UNISONActive is an unofficial blog produced by UNISON activists for UNISON activists. Bringing news, briefings and events from a progressive left perspective.

Wednesday, 8 August 2012

August is Not the Quietest Month... This year

August is usually the quiet month in the political calendar, the sleepy summer season where our parliamentarians take themselves off to foreign climes for a spot of R’n’R, and re-acquainting themselves with their loved ones. Not only our ministers and MPs but the political correspondents, the Pollys and the Andrews, for whom politics is a spectator sport concentrated on the London Arena (sorry, Houses of Parliament).

Perhaps it was to be expected that the London Olympic Games would be too much of an attraction for the publicity hungry, and so it has been proved by Boris Johnston. Not so much BoJo, as Baw Jaw, he seems to believe that achieving column inches in the press is equivalent of proving himself popular, while ignoring that for all his column inches, Simon Cowell would have a hard job being elected as town rat catcher. Worse, Baw-Jaw still believes that smooching the evil empire of Rupert is a way to power. Way to go Boris.

Not to be outdone however, Nick Clegg has stamped his pampered foot and throw all his toys out of the pram. It looks like the Rose Garden love-in is over.

His party has stood by and allowed Boy-George free rein over the economy, a man whose study of economics has been as in-depth and insightful as Mr Blobby’s study of nuclear physics. Indeed, his colleague Danny Alexander has been cheer leader for the worst chancellor in the post war period. (See Will Hutton http://www.guardian.co.uk/politics/2012/jul/28/george-osborne-disaster-will-hutton?INTCMP=SRCH )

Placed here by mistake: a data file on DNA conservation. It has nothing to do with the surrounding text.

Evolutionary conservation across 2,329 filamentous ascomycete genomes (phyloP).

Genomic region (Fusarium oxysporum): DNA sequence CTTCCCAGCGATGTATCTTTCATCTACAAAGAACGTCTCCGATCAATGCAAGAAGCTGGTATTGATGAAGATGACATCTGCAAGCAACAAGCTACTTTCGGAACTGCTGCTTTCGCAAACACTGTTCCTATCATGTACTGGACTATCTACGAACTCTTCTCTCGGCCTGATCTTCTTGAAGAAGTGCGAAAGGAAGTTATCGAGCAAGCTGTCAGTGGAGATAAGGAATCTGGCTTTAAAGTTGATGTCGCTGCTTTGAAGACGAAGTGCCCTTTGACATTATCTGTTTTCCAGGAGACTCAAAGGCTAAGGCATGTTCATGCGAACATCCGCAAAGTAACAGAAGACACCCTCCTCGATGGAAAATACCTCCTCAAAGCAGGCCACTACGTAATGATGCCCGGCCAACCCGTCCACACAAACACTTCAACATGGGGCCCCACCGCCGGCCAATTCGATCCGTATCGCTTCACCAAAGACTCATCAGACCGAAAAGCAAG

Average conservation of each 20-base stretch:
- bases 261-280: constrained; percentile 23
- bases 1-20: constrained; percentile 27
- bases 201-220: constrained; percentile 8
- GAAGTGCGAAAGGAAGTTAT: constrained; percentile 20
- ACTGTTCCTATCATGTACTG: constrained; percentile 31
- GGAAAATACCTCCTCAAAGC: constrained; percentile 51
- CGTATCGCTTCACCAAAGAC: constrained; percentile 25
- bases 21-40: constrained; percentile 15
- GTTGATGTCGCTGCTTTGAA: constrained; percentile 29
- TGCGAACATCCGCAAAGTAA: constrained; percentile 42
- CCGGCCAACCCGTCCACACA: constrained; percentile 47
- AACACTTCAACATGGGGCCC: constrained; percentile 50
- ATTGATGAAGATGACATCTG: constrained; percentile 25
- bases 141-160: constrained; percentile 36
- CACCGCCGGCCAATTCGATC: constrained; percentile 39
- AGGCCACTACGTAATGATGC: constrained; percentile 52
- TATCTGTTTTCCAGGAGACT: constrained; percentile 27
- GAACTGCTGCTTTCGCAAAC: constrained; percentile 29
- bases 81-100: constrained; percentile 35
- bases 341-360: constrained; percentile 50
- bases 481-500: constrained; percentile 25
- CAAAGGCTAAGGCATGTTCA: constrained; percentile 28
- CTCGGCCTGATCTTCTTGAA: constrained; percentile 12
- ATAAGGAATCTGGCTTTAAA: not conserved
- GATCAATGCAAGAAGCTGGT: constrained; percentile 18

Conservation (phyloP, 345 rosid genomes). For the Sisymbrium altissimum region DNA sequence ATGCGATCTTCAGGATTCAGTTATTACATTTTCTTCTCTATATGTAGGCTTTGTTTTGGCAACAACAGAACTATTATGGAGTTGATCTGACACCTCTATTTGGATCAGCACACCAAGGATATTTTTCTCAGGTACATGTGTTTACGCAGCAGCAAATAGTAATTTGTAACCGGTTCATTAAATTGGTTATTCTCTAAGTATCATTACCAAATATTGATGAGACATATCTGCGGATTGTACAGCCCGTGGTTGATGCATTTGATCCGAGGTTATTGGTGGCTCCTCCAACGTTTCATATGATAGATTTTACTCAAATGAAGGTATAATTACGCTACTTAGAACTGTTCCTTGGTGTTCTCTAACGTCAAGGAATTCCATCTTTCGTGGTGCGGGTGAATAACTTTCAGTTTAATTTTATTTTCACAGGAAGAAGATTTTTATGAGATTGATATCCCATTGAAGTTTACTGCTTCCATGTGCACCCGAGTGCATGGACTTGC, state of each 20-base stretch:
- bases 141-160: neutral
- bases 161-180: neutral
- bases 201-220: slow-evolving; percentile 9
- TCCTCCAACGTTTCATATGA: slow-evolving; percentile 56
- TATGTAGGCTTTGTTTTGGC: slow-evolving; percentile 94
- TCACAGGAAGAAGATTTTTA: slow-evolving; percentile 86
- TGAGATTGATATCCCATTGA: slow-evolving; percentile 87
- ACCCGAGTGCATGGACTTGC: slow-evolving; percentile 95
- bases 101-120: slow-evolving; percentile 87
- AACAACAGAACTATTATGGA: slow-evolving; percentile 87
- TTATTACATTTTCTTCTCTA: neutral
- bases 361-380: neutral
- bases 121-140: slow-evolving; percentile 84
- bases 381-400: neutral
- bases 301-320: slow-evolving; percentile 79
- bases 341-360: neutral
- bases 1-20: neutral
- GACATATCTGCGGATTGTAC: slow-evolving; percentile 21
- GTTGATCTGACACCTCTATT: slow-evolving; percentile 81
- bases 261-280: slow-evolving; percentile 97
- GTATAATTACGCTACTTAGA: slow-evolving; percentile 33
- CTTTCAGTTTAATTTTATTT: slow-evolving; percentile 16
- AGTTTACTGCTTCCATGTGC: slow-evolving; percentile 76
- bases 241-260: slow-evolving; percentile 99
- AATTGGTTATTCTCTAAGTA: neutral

For this the Lib Dems have been seen to pay an electoral price. Well, partly for that, we must suppose. For some voters it is probably their betrayal of the nation’s students that hurts most; for others joining the Tories in support of Lansley’s NHS plans. That certainly cost Shirley Williams her place as “the people’s peer”. How can you pose as the Nation’s Grandma while helping dismantle the most cherished institution in the country?

For her and her fellow Lib Dems, it is indeed a pity the Olympic opening ceremony a la Danny Boyle didn’t come earlier – they would have learned something; that the coalition pact priced at the privatisation of health care is a price too dear.

For Clegg it was all worth it for the “broader” liberal agenda. Probably he honestly believed that the betrayal of working people the length and breadth of the UK was worth a coalition agreement that bound his party to neo liberal economics. The jewel in the Clegg crown was constitutional reform. The first try was on changing the electoral system. A referendum in May 2011 on the alternative voting system was a monumental success - for the no vote who won by 69% to 31%. Still, Nick persevered. He wanted to “reform” the House of Lords. While the rich get richer, the poor get poorer, those in work see their incomes slashed and the numbers of young employed grow greater, for Nick the priority was a deeply flawed plan to elect the House of Lords.